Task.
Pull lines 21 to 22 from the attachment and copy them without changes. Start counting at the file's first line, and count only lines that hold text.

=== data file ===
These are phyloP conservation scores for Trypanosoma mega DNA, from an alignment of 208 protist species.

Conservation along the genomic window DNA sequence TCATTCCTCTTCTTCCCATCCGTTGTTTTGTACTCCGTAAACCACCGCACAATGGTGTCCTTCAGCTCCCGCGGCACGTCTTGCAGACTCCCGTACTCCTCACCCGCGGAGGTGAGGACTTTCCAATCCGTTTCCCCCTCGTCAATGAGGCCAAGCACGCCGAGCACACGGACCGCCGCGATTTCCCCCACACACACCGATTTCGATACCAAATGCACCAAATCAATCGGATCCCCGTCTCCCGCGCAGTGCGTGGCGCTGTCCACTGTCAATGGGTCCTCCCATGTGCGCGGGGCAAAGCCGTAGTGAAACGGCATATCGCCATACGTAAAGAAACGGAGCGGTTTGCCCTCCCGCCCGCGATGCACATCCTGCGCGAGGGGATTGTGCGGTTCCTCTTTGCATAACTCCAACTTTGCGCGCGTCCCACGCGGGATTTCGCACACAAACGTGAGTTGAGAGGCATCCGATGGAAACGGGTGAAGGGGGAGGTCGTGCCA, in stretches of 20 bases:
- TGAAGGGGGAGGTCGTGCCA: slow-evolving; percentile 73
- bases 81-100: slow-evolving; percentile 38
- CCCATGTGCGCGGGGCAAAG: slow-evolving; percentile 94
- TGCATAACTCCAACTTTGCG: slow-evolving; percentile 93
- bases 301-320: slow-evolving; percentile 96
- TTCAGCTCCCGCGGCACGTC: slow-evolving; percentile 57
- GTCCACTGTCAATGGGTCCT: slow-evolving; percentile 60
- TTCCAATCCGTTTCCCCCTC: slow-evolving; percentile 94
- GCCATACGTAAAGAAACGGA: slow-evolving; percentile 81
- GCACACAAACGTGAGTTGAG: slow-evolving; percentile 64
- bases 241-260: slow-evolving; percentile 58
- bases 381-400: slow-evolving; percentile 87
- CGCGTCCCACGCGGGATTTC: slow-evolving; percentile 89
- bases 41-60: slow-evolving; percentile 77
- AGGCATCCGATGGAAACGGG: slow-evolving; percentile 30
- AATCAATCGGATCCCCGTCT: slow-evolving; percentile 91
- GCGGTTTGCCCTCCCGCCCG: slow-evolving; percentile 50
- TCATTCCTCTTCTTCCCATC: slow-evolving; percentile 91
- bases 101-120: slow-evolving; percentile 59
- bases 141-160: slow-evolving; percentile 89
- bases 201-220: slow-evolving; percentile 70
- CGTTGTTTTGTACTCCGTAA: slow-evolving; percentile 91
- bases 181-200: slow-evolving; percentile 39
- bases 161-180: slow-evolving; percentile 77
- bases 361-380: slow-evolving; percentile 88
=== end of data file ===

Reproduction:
- bases 101-120: slow-evolving; percentile 59
- bases 141-160: slow-evolving; percentile 89